While the causes of malalignment are multifactorial, cutting errors associated with femoral and tibial resection are known to play a significant role [11, 12]. Bone cuts typically rely on an oscillating bone saw, the blade of which is subject to deflection, which may lead to movement of the cutting guide. This deflection has been shown to contribute to deviations from the planned plane of resection and, ultimately, to errors in component placement [11,12,13]. Cutting errors have been reported to cause deviations in component position of up to 4° in the coronal plane [11, 14] and 10° in the sagittal plane [11, 15], a magnitude of error that exceeds the ideal clinical range of ± 3° from the mechanical axis of the joint and can contribute to limb malalignment [9,10,11, 16,17,18]. Malalignment leads to uneven load distribution [6, 19] and suboptimal restoration of joint biomechanics [4, 5], both of which can adversely affect long-term procedural success, significantly elevate the rate of prosthesis failure, and increase the likelihood of future revision surgery [3, 5, 9, 20]. Furthermore, resection errors can result in uneven bone surfaces, causing gaps between bone and implant that have deleterious effects on alignment, implant adhesion in cemented cases, and bone ingrowth in uncemented implants [11, 12, 21]. Given the adverse impact of resection error on alignment, a better understanding of the magnitude and prevalence of this error is critical to mitigating it.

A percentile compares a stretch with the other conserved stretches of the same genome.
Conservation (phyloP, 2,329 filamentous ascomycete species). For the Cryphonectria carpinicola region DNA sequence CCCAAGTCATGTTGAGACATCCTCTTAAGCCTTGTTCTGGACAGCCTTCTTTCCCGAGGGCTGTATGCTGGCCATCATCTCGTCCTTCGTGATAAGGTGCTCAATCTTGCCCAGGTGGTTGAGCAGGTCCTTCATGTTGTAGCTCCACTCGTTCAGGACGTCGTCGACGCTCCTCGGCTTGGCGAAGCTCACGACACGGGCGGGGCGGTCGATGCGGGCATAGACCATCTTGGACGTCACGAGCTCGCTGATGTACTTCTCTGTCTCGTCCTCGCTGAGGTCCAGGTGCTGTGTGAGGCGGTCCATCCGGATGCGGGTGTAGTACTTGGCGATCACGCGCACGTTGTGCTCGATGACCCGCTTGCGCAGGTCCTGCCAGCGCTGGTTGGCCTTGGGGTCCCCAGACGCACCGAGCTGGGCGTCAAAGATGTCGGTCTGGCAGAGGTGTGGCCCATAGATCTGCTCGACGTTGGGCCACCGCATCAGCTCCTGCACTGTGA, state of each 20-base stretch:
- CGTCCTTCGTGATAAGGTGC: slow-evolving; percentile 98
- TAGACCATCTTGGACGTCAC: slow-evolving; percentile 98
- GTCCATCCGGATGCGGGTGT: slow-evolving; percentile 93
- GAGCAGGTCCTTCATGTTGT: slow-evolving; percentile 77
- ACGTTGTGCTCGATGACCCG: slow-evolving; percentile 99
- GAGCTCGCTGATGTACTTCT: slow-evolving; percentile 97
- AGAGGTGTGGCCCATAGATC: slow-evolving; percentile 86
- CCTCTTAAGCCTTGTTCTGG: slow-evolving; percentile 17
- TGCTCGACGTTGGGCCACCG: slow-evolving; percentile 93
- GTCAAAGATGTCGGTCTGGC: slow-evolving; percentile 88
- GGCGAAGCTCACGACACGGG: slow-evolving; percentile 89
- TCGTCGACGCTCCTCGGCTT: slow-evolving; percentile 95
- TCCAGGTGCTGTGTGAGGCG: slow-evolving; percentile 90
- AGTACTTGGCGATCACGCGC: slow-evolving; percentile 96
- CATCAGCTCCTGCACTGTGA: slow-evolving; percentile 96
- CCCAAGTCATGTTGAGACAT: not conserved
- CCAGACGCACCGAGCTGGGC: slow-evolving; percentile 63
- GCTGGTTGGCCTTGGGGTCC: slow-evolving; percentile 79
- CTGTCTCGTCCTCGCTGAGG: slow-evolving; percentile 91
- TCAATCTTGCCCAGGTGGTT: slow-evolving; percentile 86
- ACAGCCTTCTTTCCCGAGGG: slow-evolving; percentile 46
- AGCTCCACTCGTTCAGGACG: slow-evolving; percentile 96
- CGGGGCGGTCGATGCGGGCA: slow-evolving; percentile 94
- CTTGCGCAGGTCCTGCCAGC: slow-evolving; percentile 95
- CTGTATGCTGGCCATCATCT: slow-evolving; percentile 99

The integration of computer-assisted navigation systems (CAS) in TKA procedures has grown in popularity due to their ability to improve accuracy of component placement by providing real-time feedback on resection parameters based on tibial and femoral cutting guides [22]. This helps facilitate alignment to ensure optimal cut parameters are achieved, leading to an improvement in both component and limb alignment compared with conventional methods [23]. Additionally, CAS offers the ability to verify bone cuts intraoperatively postresection, allowing surgeons to make adjustments and modifications prior to implant placement that may optimize alignment. We utilized these features in a novel CAS system to compare planned and actual cut measurements for the femur and tibia in a cohort of patients undergoing primary TKA with computer navigation assistance. The difference between the planned and actual cuts provides an indication of the error associated with bone resection during primary TKA procedures. We hypothesized that final bone cuts will minimally differ from planned alignment.

Materials and methods

Study design and patient population